C++ daughterboard code [was MATLAB...]

On Wed, Apr 09, 2008 at 03:45:56PM -0400, Kevin Rudd wrote:

it and GNU Radio for several months. Unfortunately, it now sits in my
office unused. It is unfortunate, because I know how useful it can be.

I hope that one day I can use it for my needs.
Kevin

OK guys,

Thanks for all your comments re MATLAB.

I’m declaring the topic closed.

If somebody wants do do something useful that would forward the
action, I suggest investing the effort required to convert the
daughterboard code to C++. Johnathan has looked at this, and may
still have a developer branch around somewhere. If you’re interested
in working on this, please post a note to the list, and Johnathan,
Matt or I will give you our two cents worth about how we think it
should work.

Thanks again!

Eric

On Apr 9, 2008, at 4:56 PM, Eric B. wrote:

If somebody wants do do something useful that would forward the
action, I suggest investing the effort required to convert the
daughterboard code to C++. Johnathan has looked at this, and may
still have a developer branch around somewhere. If you’re interested
in working on this, please post a note to the list, and Johnathan,
Matt or I will give you our two cents worth about how we think it
should work.

I could be talked into doing that. It would benefit my current
efforts greatly. Please do send out (to the list, or me specifically)
your US$0.02 worth. - MLD

Eric B. wrote:

I suggest investing the effort required to convert the daughterboard
code to C++. Johnathan has looked at this, and may still have a
developer branch around somewhere. If you’re interested in working
on this, please post a note to the list, and Johnathan, Matt or I
will give you our two cents worth about how we think it should work.

There is a developer branch:

http://gnuradio.org/trac/browser/gnuradio/branches/developers/jcorgan/usrpdb

This branch has implemented the framework for a C++ implementation of
all the daughterboards, and several boards already implemented, but with
a twist–it is designed to be used unchanged with both USRP1 and USRP2.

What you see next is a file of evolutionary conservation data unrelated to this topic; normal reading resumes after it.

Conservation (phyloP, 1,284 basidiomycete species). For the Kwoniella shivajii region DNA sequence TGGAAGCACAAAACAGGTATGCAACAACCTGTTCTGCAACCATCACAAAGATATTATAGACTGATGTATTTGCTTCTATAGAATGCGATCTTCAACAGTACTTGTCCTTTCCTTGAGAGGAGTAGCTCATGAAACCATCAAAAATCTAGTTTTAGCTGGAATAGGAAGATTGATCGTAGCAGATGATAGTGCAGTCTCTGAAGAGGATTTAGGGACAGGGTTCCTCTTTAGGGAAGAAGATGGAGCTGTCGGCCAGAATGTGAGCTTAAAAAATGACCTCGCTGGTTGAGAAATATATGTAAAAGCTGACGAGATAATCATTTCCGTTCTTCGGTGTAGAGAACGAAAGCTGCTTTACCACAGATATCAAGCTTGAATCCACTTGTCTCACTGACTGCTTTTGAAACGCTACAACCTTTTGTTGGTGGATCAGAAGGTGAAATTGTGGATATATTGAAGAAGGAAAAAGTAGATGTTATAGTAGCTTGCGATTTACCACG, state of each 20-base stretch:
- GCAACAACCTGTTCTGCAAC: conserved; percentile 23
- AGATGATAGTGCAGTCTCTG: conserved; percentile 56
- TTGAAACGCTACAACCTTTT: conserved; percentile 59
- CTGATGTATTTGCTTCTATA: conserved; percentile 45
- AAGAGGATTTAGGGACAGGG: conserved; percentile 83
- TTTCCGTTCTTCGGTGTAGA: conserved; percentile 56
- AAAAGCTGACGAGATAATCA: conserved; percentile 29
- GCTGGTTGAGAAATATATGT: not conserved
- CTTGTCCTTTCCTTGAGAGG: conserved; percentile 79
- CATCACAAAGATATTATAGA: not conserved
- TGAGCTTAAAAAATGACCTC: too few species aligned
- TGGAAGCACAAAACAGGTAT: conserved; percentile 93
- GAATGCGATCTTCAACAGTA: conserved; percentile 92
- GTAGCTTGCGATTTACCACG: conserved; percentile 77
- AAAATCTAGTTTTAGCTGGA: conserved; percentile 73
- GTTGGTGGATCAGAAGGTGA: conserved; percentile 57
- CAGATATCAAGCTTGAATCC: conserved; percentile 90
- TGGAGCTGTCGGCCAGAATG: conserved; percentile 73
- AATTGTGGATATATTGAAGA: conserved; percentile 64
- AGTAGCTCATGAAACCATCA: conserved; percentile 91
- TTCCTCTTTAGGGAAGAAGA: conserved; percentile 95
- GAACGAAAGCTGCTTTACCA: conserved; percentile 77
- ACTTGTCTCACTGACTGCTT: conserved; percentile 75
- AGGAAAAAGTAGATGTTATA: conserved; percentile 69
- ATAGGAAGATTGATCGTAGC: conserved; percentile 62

The daughterboard C++ code itself is very straightforward.

The key concept is abstracting out the USRP motherboard specific actions
(e.g., set_pga_gain, write_i2c_register, etc.) which work via completely
different underlying mechanisms between USRP1 and USRP2. The
constructor for the daughterboard class takes a pointer an “hwa” object
that encapsulates the differences between these environments, and the
daughterboard class makes callbacks on this object to get things done.

For the USRP1, then, there needs to be a method on usrp_standard_rx and
usrp_standard_tx classes that produces one of these callback objects.

For USRP1 with in-band signaling, there might need to be a different hwa
object; I’m not sure as I’m not familiar with the code and whether it
uses usrp_standard_*x underneath or replaces them.

For USRP2, we will write the hardware access layer to abstract out the
technique for accessing all the functionality over the Ethernet.

(From the user API perspective, they won’t see this hwa object, because
the USRP daughterboard instantiate framework will handle it for him.)

Once these hardware access shims are written, all the daughterboard code
is usable unchanged, since it just making callbacks to the abstraction
layer. In fact, there is a “hwa_qa” class now, which provides stubs for
all the hwa methods and is used in the QA unit testing framework to test
the daughterboard code for correctness.

Once that is working, there is still the issue of migrating the
Python-based daughterboard instantiation framework. It currently uses
some clever Python coding to auto-detect the type of daughterboards
connected to a USRP, then populate the usrp.db[][] database as
appropriate. But it is doing it using features available in a
late-binding, non-compiled language. The net is that none of this code
will port to C++, the feature has to be written from scratch in C++.

I have started it, but don’t have time to finish it. I do think it is
far enough along that someone can pick it up and I’m willing to help
them to do so. Or, if someone wants to do a USRP1-only C++
implementation and rewrite major portions of it for USRP2, that’s okay
too.

Eric B. wrote:

For the USRP1, then, there needs to be a method on usrp_standard_rx and
usrp_standard_tx classes that produces one of these callback objects.

I’m assuming that this is just a simple C++ class with virtual methods.

Yes, it would derive from a the hwa virtual base class and override the
methods and supply the relevant implementations. The hwa_qa class is a
good example.

At this stage in the game, the inband stuff is mostly about being able
to send and receive frames at particular times, rather than being able
to tweak for example the i2c inband.

Okay, if the underlying function call->USB->FX2->[I2C|SPI] paths are
still available, then a separate in-band hwa class isn’t needed.

Following up on Johnathan’s post, I think the way forward is to create